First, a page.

In addition to all of the same form controls, the Windows Store app also provides a more useful interface for accessing data files that have been downloaded from the server. It also can display news items, thus providing more than a simple form entry platform.


Main Page


Form Page


Form Page with List

The pictures above show various pages in the app. The form pages, here and in the phone app, have content that is designed on the server. These are just a small example of the variety of controls and formatting available to administrators and users.

The app is written, like the phone app, in C# and XAML.

Windows App Programming

The Windows Phone and Windows Store environments present many interesting programming challenges. Both environments require that any manipulation of the user interface be done in an existing user interface thread. This adds significant complexity to the apps because many operations are performed asynchronously by the OS.

In addition to the complexity added by having only a single UI thread capable of UI manipulation, the Windows Store app environment provides all file system access asynchronously. Even in the context of a background thread, the code to open, read, write, or even close a file, cannot be blocked until completion. In the UI thread, a user could navigate away from a page while at the same time completing some I/O operation that relies on that page. These programming requirements enforce a responsive user interface but also then require large amounts of error handling to be added to the code.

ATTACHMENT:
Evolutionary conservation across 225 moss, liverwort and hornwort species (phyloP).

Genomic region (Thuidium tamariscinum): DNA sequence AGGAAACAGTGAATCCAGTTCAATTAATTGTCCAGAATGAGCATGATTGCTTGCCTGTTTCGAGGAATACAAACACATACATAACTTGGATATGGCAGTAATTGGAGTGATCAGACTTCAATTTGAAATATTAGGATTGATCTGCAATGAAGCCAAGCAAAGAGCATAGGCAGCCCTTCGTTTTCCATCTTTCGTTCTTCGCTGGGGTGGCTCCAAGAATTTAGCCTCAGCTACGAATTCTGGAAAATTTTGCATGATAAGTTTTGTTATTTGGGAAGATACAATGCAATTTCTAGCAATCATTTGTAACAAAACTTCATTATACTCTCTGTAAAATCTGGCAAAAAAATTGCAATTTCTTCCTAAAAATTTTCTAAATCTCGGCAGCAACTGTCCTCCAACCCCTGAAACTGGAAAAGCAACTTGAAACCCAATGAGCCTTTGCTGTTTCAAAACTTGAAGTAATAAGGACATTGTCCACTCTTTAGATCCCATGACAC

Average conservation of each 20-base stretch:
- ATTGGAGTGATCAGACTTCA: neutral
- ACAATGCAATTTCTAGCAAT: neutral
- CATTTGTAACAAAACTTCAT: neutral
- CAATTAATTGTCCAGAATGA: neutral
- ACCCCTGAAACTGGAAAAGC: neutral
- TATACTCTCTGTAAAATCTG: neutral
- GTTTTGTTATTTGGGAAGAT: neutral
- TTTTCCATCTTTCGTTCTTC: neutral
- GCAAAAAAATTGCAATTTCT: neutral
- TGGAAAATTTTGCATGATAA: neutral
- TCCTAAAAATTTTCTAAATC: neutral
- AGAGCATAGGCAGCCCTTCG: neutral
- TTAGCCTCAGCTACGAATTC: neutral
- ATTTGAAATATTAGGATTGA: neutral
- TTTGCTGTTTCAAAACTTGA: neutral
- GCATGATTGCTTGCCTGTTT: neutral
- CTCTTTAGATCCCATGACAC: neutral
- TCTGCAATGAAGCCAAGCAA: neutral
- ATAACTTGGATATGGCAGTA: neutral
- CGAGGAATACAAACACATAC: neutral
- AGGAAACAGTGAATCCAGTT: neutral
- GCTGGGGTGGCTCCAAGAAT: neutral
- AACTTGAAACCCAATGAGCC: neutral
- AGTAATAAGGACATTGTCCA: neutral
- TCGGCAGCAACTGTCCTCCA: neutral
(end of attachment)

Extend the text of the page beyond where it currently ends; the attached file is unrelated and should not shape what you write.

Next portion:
Another interesting programming issue is the lack of built-in database support in Windows Store apps. The Windows phone provides SQL and Linq capabilities built-in, while Windows 8.1 does not. This causes there to be even larger amounts of C# code that is almost identical but not usable on both systems.


The web client app consists of a set of web pages, all created on-the-fly, and a web server to provide an interface to the non-web server. Since the other client apps all communicate with a server to send and retrieve data, and since the web client app uses a server to generate the web pages for the user and to accept HTML form data, an intermediate server was needed. There was no sensible way to add the web client processing to the data processing server and no way to build all of the app functionality into the web page using JavaScript.

A more detailed description of the architecture is this…